The two surveys are not strictly comparable. But BLS publishes a household employment figure adjusted to payroll survey concepts. And, when modified, the household series shows solid gains, even outpacing the payroll's whopping increase in July.

    To estimate the household employment series equivalent to the payroll series BLS removes from the initial estimate of household employment agricultural workers, unpaid family workers, paid private household workers, and workers on unpaid leave and adds multiple jobholders.

    In July, the household series adjusted for payroll concepts rose 611,000, far above the published gain of 179,000 for household employment and above the 528,000 payroll gain. The series also shows that household employment rose by 131,000 in June, whereas the regular series shows a decline of 315,000. Since the start of the year, the adjusted household series has outpaced payroll jobs by 216,000.

    In the end, the divergence runs the opposite, with household employment outpacing payrolls, and the jobless rate at 3.5%, a 50-year low, confirms that strength. The labor market data says the economy is not in recession.

    Viewpoint commentaries are the opinions of the author and do not reflect the views of Haver Analytics.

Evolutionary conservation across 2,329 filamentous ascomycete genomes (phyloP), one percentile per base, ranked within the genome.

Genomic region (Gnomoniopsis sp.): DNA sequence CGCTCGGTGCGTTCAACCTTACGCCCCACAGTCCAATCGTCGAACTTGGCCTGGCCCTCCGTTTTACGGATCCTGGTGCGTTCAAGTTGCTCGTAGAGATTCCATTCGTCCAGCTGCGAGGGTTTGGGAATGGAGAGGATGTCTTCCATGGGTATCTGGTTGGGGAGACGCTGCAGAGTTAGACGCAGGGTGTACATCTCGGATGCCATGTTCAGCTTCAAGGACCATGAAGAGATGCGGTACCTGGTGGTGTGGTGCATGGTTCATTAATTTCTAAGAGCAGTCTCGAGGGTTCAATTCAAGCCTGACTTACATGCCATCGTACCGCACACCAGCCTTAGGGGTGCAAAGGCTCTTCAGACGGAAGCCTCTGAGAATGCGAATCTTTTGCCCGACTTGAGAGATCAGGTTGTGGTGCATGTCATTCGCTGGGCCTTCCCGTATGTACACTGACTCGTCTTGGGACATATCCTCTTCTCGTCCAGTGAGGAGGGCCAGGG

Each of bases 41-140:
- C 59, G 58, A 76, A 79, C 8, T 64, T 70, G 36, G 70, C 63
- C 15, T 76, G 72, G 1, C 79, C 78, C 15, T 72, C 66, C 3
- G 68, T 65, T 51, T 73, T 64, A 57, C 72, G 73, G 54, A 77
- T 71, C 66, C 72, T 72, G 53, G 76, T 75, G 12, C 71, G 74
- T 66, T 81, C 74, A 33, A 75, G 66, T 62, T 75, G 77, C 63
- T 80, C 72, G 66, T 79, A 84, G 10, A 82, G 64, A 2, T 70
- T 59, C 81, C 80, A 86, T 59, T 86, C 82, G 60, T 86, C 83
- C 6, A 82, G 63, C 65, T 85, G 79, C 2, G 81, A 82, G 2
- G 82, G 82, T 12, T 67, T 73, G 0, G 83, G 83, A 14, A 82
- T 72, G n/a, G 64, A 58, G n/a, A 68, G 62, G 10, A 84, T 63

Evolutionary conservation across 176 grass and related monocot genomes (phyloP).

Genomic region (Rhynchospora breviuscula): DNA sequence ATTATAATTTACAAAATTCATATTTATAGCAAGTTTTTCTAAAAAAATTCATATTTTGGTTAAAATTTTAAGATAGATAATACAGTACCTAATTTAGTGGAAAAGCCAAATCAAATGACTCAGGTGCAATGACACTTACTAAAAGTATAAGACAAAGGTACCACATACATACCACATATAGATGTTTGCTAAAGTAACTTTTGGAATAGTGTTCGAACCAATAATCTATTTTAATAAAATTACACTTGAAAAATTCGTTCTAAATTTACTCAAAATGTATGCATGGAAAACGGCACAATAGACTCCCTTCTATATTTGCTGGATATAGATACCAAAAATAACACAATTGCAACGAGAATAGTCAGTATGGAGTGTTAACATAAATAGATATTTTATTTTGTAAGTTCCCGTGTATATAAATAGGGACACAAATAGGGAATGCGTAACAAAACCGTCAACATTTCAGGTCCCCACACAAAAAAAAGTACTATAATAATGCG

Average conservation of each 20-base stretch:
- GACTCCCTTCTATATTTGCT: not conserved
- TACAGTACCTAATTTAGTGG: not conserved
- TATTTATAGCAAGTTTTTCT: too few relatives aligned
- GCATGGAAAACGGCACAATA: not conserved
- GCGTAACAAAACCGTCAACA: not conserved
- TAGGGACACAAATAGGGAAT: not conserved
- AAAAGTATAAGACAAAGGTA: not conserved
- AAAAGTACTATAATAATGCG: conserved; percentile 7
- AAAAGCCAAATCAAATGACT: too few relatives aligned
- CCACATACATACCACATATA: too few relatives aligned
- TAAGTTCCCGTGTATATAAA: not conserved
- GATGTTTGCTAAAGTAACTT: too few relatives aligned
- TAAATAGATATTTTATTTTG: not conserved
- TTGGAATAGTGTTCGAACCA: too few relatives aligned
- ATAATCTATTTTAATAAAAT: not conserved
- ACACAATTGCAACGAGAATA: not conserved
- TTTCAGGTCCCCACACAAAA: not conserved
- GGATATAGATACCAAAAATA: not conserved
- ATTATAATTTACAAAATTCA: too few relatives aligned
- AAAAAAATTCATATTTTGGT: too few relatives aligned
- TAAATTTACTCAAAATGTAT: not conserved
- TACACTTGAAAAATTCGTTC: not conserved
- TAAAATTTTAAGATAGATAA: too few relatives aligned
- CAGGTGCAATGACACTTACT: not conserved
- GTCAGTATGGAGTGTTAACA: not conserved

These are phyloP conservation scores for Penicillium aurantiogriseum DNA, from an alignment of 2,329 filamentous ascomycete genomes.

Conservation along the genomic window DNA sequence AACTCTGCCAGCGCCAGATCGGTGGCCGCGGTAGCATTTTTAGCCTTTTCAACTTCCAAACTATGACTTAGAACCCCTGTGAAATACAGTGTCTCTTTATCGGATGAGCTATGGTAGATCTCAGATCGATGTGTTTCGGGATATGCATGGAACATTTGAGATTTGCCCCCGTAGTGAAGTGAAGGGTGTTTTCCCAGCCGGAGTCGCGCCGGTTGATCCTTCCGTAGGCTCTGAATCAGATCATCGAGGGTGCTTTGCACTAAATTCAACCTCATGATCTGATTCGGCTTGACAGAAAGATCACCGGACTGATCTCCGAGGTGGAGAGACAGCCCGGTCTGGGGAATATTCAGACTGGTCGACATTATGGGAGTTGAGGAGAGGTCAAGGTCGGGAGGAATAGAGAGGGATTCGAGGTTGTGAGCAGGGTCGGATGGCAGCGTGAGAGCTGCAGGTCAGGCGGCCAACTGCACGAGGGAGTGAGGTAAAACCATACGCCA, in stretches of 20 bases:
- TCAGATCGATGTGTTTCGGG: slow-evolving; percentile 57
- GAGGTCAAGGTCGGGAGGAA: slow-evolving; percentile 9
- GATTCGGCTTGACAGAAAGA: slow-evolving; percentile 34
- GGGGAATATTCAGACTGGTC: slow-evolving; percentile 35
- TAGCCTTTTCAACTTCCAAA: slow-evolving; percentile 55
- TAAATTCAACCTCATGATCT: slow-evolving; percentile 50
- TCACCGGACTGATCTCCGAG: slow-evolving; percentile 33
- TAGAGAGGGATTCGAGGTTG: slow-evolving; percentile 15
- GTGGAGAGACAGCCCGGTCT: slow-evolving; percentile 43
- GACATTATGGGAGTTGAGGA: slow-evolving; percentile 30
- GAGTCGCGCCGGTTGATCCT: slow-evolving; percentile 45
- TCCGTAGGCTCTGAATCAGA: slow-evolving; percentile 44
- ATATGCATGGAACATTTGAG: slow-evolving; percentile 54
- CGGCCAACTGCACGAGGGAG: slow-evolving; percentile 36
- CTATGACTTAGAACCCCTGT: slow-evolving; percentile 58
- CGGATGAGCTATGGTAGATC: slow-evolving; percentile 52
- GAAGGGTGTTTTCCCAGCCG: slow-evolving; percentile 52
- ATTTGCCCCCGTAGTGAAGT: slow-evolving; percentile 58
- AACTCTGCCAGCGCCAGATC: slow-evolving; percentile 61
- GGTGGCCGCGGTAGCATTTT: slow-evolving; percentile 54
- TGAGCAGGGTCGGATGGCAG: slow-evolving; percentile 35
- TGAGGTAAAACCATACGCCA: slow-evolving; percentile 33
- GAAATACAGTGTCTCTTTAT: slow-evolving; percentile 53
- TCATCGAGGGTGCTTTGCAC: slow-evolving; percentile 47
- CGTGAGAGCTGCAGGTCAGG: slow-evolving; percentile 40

• Was the recent rise in inflation caused by supply constraints or excess demand? The answer is vitally important for monetary policy. The Federal Reserve can’t do much about supply-chain issues, but it can influence the pace of demand. There is no question that supply chain issues are hampering firms’ ability to supply enough goods and services, which is driving up prices. But much of the supply issues in goods markets have occurred BECAUSE there is too much demand. The combination of expansionary monetary and fiscal policy during and after the lockdowns fueled demand beyond levels that firms could comfortably satisfy. So although there is ample evidence of supply constraints pushing up inflation, the actual root cause was too much demand – which is something the Fed can address.

    A look at retail sales gives a clear picture of the excessive amount of spending that has occurred in 2021 and 2022 (Figure 1). Prior to the pandemic, consumer demand for goods was running at a pace that was close to its long-term trend. We can view this trend line as the steady state growth rate – the pace that spending can grow without generating supply-chain issues and ultimately inflation. In other words, the trend line in the chart represents the maximum amount of retail sales that will not generate demand-led inflation pressures.